In the 1940’s she danced on TV with my father. She wanted to be a movie star and maybe he could make that happen. He dressed her in elegant sequined gowns with taffeta skirts that flared when they did the foxtrot. He took pictures of her looking down at the camera, dressed in pointy push-up bras, short shorts and strappy heels. From that angle her legs went on forever. Her hair was bleached blond and perfectly set, her red lips plump and pouty. He had an eye for what was beautiful.
My mother stopped dancing after my father died. A deep empty pit formed inside her. I was afraid to let myself get close to her, not even close enough to peer over the side, for fear I might fall in. Later, when she started smiling again, it seemed like I was the only one who noticed it wasn’t real.
Sheila is in the bathtub now, so Henry is inside his kitchen cabinet, under the sink, listening to her through the wall. This is where he hears her best. One arm is wrapped around the drainpipe; the other pulls his knees in tight against his chest. He is motionless, pleasantly confined. His cheek is wet against the chalky wall. He breathes softly. The warmth and the dampness penetrate him. He imagines the steam of her bath and he is with her – unable to move until she does, unable to breathe until he hears the water respond to her. They are so close.
He hears her say, “roses.” She is on the phone. He imagines her wet skin, a drip of water running down her knee, her thigh. He opens his mouth to taste it.
I am a female in my mid 30's, single with no children. From what I have come to understand about today’s society - most of my knowledge admittedly gained from Must See TV - it is perfectly acceptable to be me and there are plenty of others like me. I am a woman free to make my own decisions without compromise. If I want to eat a pork chop, a bag of bite-sized Twizzlers and a lemon flavored Luna bar for dinner, I do. If what I eat makes me gassy, my cat may choose to leave the room, but she will never tell. I decided a long time ago and without any outside influences that no piece of furniture in my house would be black, gray or chrome. Nothing would light up, flash, make synthesized noises or spin around by remote control.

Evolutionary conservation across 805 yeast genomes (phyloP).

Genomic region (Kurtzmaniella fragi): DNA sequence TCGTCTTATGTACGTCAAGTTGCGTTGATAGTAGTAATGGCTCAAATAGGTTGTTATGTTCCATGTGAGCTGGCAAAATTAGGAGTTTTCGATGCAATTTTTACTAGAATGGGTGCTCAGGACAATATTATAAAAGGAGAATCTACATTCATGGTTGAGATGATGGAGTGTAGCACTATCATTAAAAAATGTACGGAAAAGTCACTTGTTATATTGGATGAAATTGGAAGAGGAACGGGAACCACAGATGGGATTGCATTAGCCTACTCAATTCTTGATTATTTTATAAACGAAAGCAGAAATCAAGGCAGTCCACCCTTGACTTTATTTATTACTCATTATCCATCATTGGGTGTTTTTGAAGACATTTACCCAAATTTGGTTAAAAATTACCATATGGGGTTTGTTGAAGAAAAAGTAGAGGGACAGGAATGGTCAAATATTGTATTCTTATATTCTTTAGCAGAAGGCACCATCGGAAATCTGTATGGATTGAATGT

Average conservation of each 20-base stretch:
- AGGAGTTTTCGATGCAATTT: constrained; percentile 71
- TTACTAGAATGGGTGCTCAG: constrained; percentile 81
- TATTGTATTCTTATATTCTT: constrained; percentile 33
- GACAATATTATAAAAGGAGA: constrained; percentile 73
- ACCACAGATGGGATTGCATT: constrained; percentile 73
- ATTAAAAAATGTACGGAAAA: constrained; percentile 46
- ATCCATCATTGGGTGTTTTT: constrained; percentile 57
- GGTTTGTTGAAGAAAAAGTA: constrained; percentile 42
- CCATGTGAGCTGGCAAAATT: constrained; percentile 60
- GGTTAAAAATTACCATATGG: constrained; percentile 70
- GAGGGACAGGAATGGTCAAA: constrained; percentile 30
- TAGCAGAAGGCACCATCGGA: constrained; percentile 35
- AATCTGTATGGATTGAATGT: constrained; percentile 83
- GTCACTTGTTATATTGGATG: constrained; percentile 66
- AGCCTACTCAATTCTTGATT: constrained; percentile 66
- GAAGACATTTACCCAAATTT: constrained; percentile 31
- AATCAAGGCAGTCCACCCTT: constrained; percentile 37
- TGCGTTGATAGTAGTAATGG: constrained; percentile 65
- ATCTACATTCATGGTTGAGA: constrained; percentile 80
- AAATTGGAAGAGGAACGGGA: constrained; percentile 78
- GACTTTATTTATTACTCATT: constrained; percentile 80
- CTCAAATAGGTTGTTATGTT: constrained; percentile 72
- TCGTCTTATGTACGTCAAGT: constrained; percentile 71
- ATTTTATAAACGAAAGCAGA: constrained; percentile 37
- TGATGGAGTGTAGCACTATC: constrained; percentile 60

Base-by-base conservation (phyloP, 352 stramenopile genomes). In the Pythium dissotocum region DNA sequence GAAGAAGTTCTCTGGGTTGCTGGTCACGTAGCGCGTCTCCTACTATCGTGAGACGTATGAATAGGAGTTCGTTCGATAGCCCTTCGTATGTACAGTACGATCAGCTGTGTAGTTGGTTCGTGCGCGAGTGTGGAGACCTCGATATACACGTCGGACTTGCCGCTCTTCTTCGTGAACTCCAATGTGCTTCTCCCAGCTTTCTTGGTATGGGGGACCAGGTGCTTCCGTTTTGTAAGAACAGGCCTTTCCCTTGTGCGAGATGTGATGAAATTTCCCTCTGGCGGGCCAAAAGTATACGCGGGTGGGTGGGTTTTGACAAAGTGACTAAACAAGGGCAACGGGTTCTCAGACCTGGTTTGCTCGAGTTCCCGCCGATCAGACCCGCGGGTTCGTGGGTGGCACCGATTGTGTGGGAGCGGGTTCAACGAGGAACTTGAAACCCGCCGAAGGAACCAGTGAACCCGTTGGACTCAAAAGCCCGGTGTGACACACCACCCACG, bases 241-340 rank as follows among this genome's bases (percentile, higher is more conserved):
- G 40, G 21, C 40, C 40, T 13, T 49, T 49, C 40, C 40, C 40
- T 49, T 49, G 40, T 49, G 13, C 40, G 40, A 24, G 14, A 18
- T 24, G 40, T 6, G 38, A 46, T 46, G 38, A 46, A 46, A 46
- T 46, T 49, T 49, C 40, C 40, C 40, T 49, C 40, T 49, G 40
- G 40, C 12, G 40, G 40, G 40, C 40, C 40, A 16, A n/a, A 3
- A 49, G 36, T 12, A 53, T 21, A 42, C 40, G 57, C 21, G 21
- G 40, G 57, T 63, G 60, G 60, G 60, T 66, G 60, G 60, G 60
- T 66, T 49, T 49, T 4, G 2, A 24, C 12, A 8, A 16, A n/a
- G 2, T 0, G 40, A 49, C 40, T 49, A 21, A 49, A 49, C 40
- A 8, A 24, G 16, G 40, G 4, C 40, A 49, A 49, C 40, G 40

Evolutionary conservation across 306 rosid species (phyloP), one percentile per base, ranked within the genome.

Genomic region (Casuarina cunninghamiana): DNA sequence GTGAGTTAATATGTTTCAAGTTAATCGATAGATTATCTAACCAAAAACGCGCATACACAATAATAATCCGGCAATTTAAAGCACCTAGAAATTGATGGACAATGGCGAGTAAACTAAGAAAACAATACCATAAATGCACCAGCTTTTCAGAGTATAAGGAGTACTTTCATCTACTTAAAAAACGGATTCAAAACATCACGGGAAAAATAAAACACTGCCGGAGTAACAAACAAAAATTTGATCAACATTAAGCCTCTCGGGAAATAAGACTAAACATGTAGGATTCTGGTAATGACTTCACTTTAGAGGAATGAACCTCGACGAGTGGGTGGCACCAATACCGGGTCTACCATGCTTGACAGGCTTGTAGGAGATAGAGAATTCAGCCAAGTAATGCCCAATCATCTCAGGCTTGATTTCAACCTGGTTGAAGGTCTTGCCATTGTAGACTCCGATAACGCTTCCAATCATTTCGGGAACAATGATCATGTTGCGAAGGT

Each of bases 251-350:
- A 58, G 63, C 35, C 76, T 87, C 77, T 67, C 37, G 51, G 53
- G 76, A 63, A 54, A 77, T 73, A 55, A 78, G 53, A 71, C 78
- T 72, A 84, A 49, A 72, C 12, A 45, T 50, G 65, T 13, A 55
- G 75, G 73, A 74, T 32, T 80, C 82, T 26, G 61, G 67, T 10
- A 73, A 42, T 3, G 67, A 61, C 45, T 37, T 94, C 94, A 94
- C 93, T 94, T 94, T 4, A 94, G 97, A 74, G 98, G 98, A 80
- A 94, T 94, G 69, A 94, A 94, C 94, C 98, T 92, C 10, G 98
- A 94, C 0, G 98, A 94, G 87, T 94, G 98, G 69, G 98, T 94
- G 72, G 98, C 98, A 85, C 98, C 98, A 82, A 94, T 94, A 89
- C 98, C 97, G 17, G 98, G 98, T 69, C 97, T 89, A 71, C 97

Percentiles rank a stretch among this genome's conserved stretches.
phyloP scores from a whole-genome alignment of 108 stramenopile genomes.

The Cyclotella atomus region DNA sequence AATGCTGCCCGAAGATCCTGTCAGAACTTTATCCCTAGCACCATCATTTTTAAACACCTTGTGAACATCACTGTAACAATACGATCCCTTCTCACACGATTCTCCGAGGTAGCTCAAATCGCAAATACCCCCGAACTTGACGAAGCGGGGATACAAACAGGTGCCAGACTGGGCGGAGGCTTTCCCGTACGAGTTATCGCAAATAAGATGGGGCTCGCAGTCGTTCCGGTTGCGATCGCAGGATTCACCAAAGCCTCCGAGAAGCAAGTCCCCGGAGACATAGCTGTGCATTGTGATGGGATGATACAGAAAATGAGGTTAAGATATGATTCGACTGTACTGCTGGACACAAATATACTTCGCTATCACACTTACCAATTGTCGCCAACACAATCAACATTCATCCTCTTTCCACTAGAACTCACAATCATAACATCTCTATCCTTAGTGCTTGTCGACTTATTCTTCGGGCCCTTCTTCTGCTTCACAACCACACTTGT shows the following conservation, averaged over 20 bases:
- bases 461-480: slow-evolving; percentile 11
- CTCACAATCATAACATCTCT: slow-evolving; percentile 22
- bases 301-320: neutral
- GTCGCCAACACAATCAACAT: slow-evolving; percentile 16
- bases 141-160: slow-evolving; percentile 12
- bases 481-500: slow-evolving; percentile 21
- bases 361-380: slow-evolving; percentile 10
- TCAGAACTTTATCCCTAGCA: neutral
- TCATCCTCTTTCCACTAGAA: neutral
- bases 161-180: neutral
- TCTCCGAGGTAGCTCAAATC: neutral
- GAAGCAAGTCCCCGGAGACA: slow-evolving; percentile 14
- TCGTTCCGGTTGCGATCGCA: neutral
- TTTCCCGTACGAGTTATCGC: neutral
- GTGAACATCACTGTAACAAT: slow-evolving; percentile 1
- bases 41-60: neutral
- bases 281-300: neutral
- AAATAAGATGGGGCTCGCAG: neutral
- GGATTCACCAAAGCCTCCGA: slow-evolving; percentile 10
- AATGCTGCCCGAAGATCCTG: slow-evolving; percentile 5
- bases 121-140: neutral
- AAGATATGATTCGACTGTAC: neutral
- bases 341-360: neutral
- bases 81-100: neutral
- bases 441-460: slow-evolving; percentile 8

I read. I exercise. I attend cultural activities and social gatherings. I have friends, a positive relationship with my Mother. Life is pretty good. Yet sometimes, for no apparent reason, people I hardly know pat me on the shoulder sympathetically and say, “Eventually everything will turn out okay.”
9/26/2013: My mom and I were interviewed today for an hour-long show about storytelling on Boise Public Radio. It airs Thursday (Oct 3rd) at 7:00 PM and Sunday (Oct 6th) at 2:00 PM on FM 91.5. The interview was short - we're just a small part of the special, but so happy and proud that they asked us back! Click here to go to the story on Boise State Public Radio's website. 6/28/2013: NPR's StoryCorps came to Boise, Idaho and the reunion story is now archived in the American Folklife Center at the Library of Congress! Click on "presentations" above to hear the version that aired on Boise State Radio as well as the full unedited version. 6/2010: I presented an abbreviated version of my memoir at Boise's own Story Story Night (our version of NPR's The Moth). The theme was "Gullible." Click on "presentations" above to watch the youtube video.
You must voice your stories to get beyond them. - Lisa Dale Norton
10/03/2013: Boise State Radio just aired, "Idaho StoryCorps Special: Telling The Story Of Us," an hour-long special on storytelling. My mom and I were asked to interview for this project after recording our story with StoryCorps. Click here to hear our interview and the rest of the hour-long special on Boise State Radio's website.
02/09/2014: I started a blog because I am super introspective and not at all lazy. That said, call me first before you come over, okay? And give me at least a couple of hours to clean up. You know what? Forget it. I’ll meet you somewhere.How about a beer? My treat.